When the United States entered World War II in 1941, my father Giuseppe —an Italian immigrant—worked at North American Aviation, then a major aircraft manufacturer.
In the years leading up to the war, Dad's main responsibility was working on the P-51 Mustang assembly line located at North American Aviation's Long Beach facility.
During the war's middle years, nearly 16,000 of the durable, single-seat, long-range fighters were manufactured and sent airborne. Most aviation historians consider the P-51 the era's best American fighter plane.
Like the other 90,000 North American Aviation employees, Dad had an II-A occupational deferment.
My uncle, five years younger than my father and born in New York, didn't serve overseas either, although not for lack of trying.
Upon graduating from Princeton University, Walter went to enlist in the Army. But, told he was colorblind, Walt couldn't join.
Undeterred, Walt decided to pursue a career in the Army Military Intelligence Service.
As a first step, the Army enrolled him in the University of Chicago. Because Walt had a strong academic background, he was put in a class to learn Mandarin. But before beginning, the university advised Walt that he had to demonstrate some evidence that he knew a smattering of Chinese.
Walt walked to the closest Chinese laundry to ask the proprietor to teach him how to count to ten.
Even though Walt's tutoring was in Cantonese, that was good enough for the Army hard pressed to find linguists.
Next, after mastering Mandarin, the Army assigned Walt to Fort Riley, Kansas to learn to ride horses and mules. That was quite a feat for a city boy from the Bronx. His small class was taken along dark, rocky jungle roads in preparation for their ultimate destination: the Burma Road.
Just before being shipped out, Walt went to Washington, D.C. headquarters for a final briefing. At the last minute, his superiors made the decision that because of Walt's language skills, he could do more for the war effort at home by translating sensitive documents.
In the meantime my Sicilian grandmother, who followed my father to California, was broken- hearted when Italy entered the war on the Axis side.
Although my grandmother was by this time an American citizen and a devout Franklin Delano Roosevelt supporter, Italy's betrayal embittered her toward her native country.
On Memorial Day, my family's role in World War II is much on my mind. Although no one experienced combat, all played their part.
They were assimilated Italians that loved America—true immigrants, true patriots.
Of the dozens of things that are so frustrating about our non-stop battle for immigration sanity, the most infuriating is the deliberate misuse by the mainstream media and the ethnocentric lobbyists, of the word "immigrant".
During my nearly quarter of a century fighting the immigration fight, I'm annoyed a lot of the time—more than my doctor would say is healthy.
I've been exasperated when I visited my mother in immigrant-dominated Los Angeles, when my English as a Second Language students resisted learning, when open borders advocate Bruce Springsteen put a damper on my night out, when immigration-driven sprawl changed my old Lodi hometown from a sleepy agriculture hamlet into a San Francisco bedroom community, when I went to the medical clinic and when I heard the term "in the shadows" while looking out at a sea of illegal aliens on every Lodi street corner.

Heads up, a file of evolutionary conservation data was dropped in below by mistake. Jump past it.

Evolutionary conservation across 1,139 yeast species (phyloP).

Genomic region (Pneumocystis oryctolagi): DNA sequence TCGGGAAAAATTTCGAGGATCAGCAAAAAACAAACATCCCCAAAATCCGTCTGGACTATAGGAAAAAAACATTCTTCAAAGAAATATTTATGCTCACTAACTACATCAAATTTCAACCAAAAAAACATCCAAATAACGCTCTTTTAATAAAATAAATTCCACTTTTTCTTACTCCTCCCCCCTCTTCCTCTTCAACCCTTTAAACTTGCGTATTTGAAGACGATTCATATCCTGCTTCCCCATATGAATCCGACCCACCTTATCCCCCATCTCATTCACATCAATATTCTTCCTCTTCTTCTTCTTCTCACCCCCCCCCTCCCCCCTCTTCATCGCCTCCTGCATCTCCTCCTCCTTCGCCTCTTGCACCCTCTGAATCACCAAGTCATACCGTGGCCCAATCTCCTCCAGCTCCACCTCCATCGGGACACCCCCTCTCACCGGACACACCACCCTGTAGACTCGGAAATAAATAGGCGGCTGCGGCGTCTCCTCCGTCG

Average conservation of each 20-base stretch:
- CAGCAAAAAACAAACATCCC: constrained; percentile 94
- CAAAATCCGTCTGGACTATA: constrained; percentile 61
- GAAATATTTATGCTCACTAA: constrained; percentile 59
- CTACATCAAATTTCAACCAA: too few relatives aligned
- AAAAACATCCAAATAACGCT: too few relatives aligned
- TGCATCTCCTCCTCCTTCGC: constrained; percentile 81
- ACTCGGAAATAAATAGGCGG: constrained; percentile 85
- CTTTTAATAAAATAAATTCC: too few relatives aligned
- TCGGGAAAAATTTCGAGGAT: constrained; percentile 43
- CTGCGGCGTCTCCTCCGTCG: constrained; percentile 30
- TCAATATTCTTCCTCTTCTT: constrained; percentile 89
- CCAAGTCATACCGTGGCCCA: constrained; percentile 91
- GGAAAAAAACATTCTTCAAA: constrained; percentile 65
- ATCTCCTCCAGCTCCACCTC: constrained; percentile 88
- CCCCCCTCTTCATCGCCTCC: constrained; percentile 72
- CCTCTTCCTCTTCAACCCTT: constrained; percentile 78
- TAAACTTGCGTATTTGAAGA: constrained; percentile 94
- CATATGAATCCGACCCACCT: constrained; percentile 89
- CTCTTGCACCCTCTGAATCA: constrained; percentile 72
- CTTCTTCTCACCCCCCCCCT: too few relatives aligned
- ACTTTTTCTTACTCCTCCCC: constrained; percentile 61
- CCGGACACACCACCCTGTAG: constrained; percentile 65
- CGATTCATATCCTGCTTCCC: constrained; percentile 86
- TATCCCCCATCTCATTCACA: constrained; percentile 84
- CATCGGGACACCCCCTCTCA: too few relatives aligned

But when reporters and their editors use "immigrant" purposely to describe illegal aliens in an effort to evoke sympathy and spur readers into pro-open borders activism, my blood boils.
In truth, I define "an immigrant" much more personally than even the word's specific definition.
I use "immigrant" to describe not only an individual who entered the U.S. legally but who also has assimilated.
When someone comes to America but continues to live as if he were still in his native country, then what purpose is served? If you ask me, that immigrant is just taking up a parking space.
On Memorial Day last year, I wrote about my English as a second language class. As the holiday approached, I reviewed with my students our schedule for the remaining two weeks of school.
When I wrote on the board, "Monday, Memorial Day, No Class" I questioned how many students understood the significance that the holiday holds for them.
I was disappointed but not surprised when no one knew anything about Memorial Day.
Although my class consisted of many recently sworn-in American citizens, some of whom had studied the Civil and World Wars, Memorial Day drew a blank.
What a pity. Most of these legal immigrants dream about coming to America. Yet when they get here, they live a life indistinguishable—save for HDTV— from the one they lived in their native country.
Essentially, unassimilated immigrants ignore the tens of thousands of heroic soldiers who fought and died during dozens of wars over countless decades to preserve the American ideals of freedom and justice.
When I hear "immigrant," I remember the Guzzardi immigrant family—proud Americans that passionately embraced their new country.
If only all immigrants adopted America as fervently as my ancestors did, then the nation today would be a better, less contentious place.
Joe Guzzardi [email him] is a California native who recently fled the state because of over-immigration, over-population and a rapidly deteriorating quality of life. He has moved to Pittsburgh, PA where the air is clean and the growth rate stable. A long-time instructor in English at the Lodi Adult School, Guzzardi has been writing a weekly column since 1988. It currently appears in the Lodi News-Sentinel.